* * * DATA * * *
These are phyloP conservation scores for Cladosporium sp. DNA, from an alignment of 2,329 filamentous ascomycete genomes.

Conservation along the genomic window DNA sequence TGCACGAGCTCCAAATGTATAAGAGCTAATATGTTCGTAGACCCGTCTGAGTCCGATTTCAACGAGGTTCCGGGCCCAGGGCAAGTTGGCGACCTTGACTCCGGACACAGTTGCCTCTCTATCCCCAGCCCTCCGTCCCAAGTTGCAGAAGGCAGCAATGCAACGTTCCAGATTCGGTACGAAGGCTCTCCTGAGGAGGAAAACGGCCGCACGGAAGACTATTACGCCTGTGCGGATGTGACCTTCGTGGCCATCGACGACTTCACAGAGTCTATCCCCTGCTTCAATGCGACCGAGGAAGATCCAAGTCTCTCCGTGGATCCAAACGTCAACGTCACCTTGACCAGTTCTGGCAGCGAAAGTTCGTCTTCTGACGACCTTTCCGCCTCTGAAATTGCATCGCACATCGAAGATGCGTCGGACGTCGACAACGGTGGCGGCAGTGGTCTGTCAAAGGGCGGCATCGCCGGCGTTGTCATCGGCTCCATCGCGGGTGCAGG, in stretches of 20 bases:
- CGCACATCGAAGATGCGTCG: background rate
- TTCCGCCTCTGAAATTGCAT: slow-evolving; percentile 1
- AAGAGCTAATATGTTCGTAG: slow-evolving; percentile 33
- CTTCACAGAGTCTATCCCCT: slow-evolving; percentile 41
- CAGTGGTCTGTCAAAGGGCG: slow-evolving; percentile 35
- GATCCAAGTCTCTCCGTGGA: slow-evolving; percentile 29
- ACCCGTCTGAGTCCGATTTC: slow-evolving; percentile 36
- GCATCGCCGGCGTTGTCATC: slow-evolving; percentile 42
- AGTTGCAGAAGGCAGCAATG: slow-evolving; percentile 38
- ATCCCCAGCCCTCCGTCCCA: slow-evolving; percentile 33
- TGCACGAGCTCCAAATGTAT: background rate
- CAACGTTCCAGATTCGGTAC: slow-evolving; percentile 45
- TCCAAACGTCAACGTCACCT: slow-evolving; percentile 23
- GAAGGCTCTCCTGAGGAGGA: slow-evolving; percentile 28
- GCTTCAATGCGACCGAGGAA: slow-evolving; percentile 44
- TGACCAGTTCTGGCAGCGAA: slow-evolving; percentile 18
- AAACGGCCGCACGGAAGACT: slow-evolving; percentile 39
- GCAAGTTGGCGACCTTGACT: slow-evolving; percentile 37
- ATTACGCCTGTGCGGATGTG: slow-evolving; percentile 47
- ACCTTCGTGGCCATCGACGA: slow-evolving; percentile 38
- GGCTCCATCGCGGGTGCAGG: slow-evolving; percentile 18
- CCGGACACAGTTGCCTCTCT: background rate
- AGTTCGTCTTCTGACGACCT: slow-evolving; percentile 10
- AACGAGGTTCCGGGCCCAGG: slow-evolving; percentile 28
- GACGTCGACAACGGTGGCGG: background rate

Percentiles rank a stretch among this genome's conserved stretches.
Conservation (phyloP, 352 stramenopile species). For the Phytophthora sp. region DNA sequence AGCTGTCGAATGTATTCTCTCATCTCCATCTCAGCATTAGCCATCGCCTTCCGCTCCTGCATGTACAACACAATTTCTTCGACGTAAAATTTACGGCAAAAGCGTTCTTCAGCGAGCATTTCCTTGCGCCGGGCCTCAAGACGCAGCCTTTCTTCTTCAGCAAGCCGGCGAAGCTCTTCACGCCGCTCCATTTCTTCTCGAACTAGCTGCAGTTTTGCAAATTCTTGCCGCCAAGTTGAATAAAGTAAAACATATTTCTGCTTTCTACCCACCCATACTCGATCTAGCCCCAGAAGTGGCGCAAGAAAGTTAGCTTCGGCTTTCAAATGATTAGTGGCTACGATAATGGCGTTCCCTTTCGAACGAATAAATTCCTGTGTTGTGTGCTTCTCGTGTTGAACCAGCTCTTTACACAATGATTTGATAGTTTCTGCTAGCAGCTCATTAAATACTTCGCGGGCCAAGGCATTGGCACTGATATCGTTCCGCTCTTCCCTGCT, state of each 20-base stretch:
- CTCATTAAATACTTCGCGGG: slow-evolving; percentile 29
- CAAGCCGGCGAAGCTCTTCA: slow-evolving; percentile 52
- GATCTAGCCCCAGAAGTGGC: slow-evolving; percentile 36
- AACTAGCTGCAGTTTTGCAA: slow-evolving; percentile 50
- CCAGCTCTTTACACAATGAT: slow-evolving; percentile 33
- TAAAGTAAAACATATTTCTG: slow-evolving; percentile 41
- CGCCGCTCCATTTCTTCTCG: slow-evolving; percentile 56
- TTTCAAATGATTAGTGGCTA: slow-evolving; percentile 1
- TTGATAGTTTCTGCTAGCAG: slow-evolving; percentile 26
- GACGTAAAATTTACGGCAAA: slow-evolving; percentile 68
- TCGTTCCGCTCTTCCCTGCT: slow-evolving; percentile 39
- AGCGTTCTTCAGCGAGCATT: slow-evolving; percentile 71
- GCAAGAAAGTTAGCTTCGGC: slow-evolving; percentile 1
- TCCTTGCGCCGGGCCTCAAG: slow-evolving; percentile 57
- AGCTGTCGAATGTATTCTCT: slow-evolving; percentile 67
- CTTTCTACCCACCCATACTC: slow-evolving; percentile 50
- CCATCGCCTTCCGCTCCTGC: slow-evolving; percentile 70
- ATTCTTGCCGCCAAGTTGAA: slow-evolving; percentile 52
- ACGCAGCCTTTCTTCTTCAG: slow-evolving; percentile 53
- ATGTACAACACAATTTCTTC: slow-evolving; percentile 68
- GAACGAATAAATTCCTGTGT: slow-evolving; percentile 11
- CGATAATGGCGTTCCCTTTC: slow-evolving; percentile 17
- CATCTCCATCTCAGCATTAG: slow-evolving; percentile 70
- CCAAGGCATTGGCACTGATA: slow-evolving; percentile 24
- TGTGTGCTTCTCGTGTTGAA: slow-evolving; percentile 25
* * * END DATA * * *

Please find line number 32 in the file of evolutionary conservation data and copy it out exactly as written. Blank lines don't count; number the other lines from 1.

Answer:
- GATCTAGCCCCAGAAGTGGC: slow-evolving; percentile 36